(Carmen Natale)

A Sills Cummis & Gross partner has prevailed in his suit to collect on a loan he made to a corporate CEO who later became a client of the Newark firm.

A New Jersey appeals court on Feb. 14 affirmed summary judgment for Ira Rosenberg, finding he breached no duty toward borrower Gardiner Smith, with whom he had no attorney-client relationship either at the time of the loan or afterward.

In 2010, Smith was CEO of TenX Biopharma, a Pennsylvania company that was trying to develop a cancer drug. He approached Rosenberg, chair of Sills Cummis’ Life Sciences Practice Group, to buy stock. Rosenberg refused but did make an interest-free loan to Smith to purchase $50,000 in debentures. On Feb. 4, 2010, he wrote Smith a check from his personal checking account with the notation “Loan TenX” on the memo line.

In May 2010, when Smith was fighting an attempt by some TenX investors to take control and oust him, Rosenberg wrote a letter to the board chairman challenging the termination. The letter got no response but Smith kept his job, at least in the short term.

Two months later, TenX retained Sills Cummis to represent it in selling its assets. The retainer agreement, signed by Smith disclosed the prior representation of Smith against the board and expressly terminated the representation.

Creditors forced TenX into Chapter 11 in October 2010. Smith, who was subsequently terminated, joined the involuntary petition after the fact and filed a bankruptcy claim seeking severance, asserting he was fired in retaliation for having a board member investigated for fraud.

On Sept. 21, 2012, U.S. Bankruptcy Judge Jean FitzSimon of the Eastern District of Pennsylvania held that Smith was fired without cause and awarded him half a year’s severance pay, $125,000.

Meanwhile, Sills Cummis had been hired as special transactional counsel in the bankruptcy case to sell TenX’s assets.

In seeking bankruptcy court approval, Rosenberg submitted an affidavit concerning the outstanding $50,000 loan. Smith never objected or responded to the affidavit and consented to the appointment of Sills Cummis.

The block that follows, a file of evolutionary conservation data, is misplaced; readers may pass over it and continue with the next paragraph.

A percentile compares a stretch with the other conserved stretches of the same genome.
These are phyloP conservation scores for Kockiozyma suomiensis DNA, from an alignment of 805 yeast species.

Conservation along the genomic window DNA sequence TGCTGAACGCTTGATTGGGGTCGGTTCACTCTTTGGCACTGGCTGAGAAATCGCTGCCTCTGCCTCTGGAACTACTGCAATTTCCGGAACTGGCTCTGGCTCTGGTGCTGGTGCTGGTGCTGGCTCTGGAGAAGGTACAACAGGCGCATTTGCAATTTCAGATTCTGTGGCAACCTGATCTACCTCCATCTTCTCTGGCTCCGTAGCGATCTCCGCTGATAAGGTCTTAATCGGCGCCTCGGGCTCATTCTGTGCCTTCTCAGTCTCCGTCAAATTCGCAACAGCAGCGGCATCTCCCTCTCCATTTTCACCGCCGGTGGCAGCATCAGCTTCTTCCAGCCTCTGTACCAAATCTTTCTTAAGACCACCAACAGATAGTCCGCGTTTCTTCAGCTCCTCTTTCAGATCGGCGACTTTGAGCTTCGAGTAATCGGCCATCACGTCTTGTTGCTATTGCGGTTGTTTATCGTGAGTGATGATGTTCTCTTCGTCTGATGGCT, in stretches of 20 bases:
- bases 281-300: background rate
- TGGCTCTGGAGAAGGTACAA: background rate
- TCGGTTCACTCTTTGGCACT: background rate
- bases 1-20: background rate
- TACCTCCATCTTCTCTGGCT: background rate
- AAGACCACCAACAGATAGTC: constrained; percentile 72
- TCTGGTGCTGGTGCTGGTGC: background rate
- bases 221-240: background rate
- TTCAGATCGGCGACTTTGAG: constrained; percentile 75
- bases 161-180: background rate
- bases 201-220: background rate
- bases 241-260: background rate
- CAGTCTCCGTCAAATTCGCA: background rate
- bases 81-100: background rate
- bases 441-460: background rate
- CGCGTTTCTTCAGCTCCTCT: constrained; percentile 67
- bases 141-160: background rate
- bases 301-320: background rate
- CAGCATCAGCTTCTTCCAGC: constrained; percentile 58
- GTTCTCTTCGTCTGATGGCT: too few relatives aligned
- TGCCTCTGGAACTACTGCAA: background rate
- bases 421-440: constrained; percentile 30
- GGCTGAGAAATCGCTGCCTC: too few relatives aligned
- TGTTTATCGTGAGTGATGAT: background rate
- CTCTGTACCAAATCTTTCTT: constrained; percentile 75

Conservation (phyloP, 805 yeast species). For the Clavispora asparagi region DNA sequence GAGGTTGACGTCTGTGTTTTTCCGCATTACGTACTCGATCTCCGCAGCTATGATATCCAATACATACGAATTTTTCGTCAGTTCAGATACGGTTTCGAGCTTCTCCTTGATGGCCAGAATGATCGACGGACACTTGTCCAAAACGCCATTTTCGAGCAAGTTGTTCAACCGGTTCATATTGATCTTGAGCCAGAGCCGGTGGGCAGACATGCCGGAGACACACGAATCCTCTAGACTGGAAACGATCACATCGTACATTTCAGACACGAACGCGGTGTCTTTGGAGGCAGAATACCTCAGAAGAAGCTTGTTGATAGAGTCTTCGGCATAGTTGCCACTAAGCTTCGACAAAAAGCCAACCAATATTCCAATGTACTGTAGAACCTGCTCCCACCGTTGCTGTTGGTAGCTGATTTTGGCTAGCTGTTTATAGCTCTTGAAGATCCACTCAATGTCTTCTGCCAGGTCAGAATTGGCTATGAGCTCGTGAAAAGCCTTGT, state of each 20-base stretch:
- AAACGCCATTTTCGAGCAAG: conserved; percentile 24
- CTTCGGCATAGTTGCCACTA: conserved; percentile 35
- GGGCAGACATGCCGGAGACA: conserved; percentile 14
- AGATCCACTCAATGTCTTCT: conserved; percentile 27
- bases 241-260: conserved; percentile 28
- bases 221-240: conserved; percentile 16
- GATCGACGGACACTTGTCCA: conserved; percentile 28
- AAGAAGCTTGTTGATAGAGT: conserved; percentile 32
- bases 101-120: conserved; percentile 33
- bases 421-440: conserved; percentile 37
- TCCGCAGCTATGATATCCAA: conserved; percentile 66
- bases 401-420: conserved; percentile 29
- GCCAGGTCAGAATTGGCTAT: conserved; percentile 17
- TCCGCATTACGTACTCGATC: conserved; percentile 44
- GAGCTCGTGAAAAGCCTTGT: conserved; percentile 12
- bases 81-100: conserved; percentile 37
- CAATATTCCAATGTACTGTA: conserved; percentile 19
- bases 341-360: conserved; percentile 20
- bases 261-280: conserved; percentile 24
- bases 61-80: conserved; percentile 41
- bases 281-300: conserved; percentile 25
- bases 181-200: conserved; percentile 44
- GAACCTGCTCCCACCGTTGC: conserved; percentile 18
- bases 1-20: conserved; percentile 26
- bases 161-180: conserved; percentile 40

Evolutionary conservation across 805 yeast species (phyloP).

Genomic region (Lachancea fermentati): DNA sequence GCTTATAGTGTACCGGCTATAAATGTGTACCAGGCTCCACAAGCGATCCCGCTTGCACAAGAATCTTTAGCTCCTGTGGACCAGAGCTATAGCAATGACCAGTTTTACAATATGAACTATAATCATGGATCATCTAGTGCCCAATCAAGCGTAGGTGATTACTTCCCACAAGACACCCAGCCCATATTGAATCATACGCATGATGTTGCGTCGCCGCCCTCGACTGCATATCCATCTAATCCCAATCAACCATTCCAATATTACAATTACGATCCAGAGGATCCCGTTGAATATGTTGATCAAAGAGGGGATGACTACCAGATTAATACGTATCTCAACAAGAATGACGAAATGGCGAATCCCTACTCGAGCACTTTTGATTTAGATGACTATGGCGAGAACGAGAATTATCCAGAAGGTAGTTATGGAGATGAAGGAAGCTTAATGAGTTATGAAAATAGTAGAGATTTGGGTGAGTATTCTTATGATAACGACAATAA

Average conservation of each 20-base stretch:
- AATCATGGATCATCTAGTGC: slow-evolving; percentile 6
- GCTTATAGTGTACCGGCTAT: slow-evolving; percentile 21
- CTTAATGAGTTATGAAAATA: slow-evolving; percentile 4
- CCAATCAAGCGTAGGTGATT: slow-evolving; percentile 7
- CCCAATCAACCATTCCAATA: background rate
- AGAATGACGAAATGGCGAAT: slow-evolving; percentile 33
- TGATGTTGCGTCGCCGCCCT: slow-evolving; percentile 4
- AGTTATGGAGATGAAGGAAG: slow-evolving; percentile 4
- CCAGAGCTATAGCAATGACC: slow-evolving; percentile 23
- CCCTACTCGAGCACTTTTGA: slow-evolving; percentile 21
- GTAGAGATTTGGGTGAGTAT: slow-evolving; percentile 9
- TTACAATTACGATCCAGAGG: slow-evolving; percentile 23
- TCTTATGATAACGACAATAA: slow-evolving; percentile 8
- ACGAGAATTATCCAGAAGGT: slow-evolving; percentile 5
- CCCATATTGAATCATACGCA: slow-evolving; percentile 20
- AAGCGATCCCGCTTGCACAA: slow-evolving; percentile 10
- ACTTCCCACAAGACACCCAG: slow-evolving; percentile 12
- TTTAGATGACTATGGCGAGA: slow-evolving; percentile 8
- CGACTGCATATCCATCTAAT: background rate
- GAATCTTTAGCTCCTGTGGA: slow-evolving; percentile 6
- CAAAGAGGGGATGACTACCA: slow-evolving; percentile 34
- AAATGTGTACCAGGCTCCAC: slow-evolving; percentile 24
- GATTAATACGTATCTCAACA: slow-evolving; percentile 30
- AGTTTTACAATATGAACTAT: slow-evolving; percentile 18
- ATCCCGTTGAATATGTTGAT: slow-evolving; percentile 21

But when Rosenberg demanded to be repaid, Smith refused.

Rosenberg sued and Smith, acting pro se, counterclaimed that Rosenberg was his personal attorney and had breached his fiduciary duty by asking Smith not to put the loan in writing and using it to coerce him to hire Sills Cummis as TenX’s lawyer and generate more legal fees for the firm.

Smith also accused Rosenberg of malpractice, saying he took actions that were adverse to him in the bankruptcy and failed to advise him properly regarding the retaliation claim.

On Rosenberg’s motion for summary judgment, Smith countered that the loan was a nonrecourse one, payable only when Smith realized a $50,000 profit from his TenX investment, among other arguments.

Essex County Superior Court Judge Thomas Vena granted summary judgment and awarded Rosenberg prejudgment interest.

In affirming, Appellate Division Judges Marie Simonelli, Douglas Fasciale and Michael Haas said there was no factual dispute that Rosenberg loaned Smith $50,000, payable on demand because there was no specified time for repayment, and that Smith failed to pay the money back.

They saw no breach of duty toward Smith, finding he had no relationship with Rosenberg either at the time of the loan, when the bankruptcy was filed or after that.

Even if an attorney-client relationship existed, the malpractice claim failed due to lack of an affidavit of merit because the common knowledge exception did not apply, said the court.

Rosenberg, who was represented by fellow Sills Cummis partner Theodora McCormick, declines comment.

Smith, now executive vice-president of AgeneBio, of Carmel, Ind., which is working on treatments for dementia, could not be reached for comment.

TenX’s chief asset—the rights to the drug zanolimumab, meant to treat t-cell lymphoma—was sold during the bankruptcy to Emergent BioSolutions in Maryland. The drug has not yet won Food & Drug Administration approval.